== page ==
Vessel Queen of Golden Dogs
08 10

Vessel Queen of Golden Dogs Tri Angle


As a founding member of the eclectic Bristol collective Young Echo (and its subsidiary group, Killing Sound), Seb Gainsborough – who goes by Vessel – is no stranger to operating far outside the traditional realms of genre. After the dubbed, technoid frazzle of his debut, Order of Noise, he used homemade instruments to scratch out the entrancing machine-rituals of second LP Punish, Honey. The leap to his third album is bigger again.

This evolution was preceded by Vessel’s Transition EP with Immix Ensemble in 2016, and the live events and installations he’s taken part in with Singh Quartet, Manchester Collective and others recently. These collaborative experiences have certainly inspired him. Gainsborough’s synthesised rhythms have absorbed a polyphonic palette of voice, provided by Olivia Chaney, and all manner of bowed and plucked string instruments played by real people. Queen of Golden Dogs is as lofty and intense as the gnomic title and surrealist painting on the cover might suggest, and the songs are dedicated to the women – authors, artists, lovers – who inspired them.

The album is borne of “an infatuation with chamber music”, an intimate performance and composition style described by 19th century German Romantic icon Goethe as “four rational people conversing”. But rationality is not the first thing that comes to mind as the album’s dark string prologue is promptly chucked into a wind tunnel, with skittering drum beats and brassy synth clangs racing in all directions. It ends with a horrific throat-gurgle, segueing weirdly into Good Animal, a ghostly-pale piece for echoing voice, string and synth.

There are no easy reference points on Queen of Golden Dogs. Often, like on first single Argo, beats do not seem to be constructed from anything so mundane as kick drums, cymbals and snares, rather the scuttling clatter of ragged claws that keeps time with a torrential squall of synth lines. On the other hand, Zahir is a sublime orchestration of breaths, wordless throats, voices clustered together and teased apart. It makes your chest shudder.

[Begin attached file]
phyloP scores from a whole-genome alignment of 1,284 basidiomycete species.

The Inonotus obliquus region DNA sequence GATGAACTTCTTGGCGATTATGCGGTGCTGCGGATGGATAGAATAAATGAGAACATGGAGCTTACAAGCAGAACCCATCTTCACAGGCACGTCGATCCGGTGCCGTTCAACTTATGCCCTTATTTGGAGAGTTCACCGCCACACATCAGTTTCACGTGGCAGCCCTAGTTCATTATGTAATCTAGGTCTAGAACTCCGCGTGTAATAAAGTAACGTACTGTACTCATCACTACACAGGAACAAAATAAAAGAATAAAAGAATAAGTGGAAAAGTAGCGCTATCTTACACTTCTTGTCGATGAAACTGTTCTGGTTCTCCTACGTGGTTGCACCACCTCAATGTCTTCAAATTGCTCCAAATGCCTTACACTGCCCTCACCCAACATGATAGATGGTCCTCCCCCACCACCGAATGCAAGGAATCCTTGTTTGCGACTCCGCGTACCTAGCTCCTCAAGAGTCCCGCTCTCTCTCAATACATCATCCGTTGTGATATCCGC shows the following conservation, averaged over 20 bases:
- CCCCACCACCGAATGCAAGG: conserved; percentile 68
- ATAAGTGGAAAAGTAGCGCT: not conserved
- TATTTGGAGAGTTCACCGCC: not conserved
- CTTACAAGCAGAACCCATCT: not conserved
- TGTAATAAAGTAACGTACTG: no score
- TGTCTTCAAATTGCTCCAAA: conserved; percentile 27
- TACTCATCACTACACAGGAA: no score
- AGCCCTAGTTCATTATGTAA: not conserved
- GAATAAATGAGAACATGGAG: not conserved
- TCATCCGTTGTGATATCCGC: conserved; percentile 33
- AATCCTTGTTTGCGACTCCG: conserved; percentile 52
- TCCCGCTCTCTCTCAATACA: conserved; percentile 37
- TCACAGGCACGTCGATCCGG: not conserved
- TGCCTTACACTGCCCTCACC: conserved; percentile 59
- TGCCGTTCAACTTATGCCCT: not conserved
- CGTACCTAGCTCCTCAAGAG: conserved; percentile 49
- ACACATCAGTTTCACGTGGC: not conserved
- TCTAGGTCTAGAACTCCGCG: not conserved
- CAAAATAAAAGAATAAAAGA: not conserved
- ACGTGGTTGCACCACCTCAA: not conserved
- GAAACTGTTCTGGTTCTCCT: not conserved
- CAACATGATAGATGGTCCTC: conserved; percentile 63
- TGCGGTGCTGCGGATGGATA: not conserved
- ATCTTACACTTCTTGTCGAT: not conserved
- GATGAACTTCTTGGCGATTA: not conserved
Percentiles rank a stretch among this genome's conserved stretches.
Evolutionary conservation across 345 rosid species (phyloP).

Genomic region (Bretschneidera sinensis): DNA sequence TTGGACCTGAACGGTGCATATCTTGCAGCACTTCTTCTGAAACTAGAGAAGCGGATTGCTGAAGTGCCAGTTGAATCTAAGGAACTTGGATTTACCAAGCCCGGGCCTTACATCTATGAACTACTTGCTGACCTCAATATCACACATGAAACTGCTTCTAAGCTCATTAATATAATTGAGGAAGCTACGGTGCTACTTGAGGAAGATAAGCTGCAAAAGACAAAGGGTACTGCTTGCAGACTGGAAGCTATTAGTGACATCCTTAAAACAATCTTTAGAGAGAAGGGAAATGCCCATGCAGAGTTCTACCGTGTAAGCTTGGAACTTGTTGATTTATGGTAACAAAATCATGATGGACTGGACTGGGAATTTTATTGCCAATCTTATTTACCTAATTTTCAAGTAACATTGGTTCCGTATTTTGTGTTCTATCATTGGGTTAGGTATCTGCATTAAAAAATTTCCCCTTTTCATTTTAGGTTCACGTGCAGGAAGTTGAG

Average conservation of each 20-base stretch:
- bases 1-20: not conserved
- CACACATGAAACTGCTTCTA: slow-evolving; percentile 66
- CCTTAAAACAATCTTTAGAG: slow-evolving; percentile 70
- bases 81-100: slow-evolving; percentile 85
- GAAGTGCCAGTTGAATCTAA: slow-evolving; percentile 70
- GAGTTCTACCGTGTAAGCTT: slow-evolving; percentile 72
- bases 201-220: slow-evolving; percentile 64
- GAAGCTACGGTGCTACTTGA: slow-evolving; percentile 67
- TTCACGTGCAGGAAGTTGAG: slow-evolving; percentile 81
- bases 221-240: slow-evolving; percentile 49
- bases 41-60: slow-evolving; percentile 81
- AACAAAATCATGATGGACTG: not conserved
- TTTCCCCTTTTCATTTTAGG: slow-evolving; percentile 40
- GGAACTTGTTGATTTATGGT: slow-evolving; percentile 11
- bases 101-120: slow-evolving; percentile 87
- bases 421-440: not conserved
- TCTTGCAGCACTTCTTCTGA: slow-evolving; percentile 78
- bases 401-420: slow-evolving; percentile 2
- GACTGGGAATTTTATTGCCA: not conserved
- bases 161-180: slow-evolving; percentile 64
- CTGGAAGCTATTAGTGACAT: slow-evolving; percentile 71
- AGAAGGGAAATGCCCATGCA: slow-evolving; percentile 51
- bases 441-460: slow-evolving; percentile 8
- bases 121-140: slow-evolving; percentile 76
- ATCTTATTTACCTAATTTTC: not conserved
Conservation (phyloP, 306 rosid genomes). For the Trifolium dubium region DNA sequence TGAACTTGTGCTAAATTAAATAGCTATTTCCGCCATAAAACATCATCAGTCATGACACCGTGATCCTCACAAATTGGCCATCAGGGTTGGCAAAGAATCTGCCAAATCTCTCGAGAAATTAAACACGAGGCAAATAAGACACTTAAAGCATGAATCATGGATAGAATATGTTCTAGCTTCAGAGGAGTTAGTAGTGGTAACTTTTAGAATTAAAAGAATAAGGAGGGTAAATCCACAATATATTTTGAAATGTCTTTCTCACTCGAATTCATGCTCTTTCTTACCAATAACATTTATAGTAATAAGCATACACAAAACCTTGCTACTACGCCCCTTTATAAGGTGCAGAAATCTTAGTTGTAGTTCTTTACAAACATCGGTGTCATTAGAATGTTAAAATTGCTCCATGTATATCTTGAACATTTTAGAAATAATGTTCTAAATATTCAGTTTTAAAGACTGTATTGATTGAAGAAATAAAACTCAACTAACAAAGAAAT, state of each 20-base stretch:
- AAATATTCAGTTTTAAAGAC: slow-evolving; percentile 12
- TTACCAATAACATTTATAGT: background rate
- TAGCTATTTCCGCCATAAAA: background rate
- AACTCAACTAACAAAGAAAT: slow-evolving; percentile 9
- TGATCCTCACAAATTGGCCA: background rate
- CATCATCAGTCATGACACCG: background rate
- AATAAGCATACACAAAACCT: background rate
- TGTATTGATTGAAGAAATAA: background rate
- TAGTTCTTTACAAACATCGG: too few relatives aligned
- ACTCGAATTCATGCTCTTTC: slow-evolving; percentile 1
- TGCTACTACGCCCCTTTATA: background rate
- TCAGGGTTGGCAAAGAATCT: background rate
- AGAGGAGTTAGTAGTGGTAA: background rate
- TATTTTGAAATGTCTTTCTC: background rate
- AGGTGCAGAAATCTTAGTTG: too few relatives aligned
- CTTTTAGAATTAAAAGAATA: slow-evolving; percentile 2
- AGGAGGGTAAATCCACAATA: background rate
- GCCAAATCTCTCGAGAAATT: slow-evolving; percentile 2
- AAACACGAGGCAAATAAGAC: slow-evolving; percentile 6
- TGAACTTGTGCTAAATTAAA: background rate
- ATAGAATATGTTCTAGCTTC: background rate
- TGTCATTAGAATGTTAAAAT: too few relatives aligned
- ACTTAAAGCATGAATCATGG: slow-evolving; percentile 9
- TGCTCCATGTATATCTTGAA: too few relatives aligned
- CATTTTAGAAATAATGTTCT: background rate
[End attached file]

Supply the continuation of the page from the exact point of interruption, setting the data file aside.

Similarly extreme dynamics and contrasts pervade the whole album. After Arcanum‘s 17th-century diversion of harpsichord and sweet sighs, Glory Glory storms with percussive, electronic energy, boiling over into zig-zags of overdriven bass and hyperactive melody. In Torno-me eles e nau-eu, wisps of an ancient-sounding Portuguese choir fall away before the towering crescendo that is Paplu Love That Moves the Sun erupts into a million rave breakdowns. At this point there’s perhaps more in common with the likes of Rustie’s four-dimensional colour explosions than anything else.

Crazed and grandiose elements add up to create something so rich and otherworldly that it could almost be a Björk project. The combination of crushing, clattering rhythms with foreboding classical accompaniment even calls to mind Venetian Snares’ schizophrenic breakcore album Rossz Csillag Alatt Született. Where that album’s style was tightly defined, Queen of Golden Dogs seems to jump through eras and substances.

This is almost as non-linear and free as electronic music comes. Far from being a series of repeated releases of serotonin, the songs here unfold and expand with living energy, with pain as well as pleasure.

In spite of its Coil-esque intensity, Gainsborough’s second album still retained some of the mind-wandering sketchiness that characterised his debut. Queen of Golden Dogs does not. There’s a kind of mania at work here, a dangerous glint in the eye. This is an extraordinary, exhilarating and unstable piece of art where beauty and affection exist right next to upheaval and metamorphosis, just like life.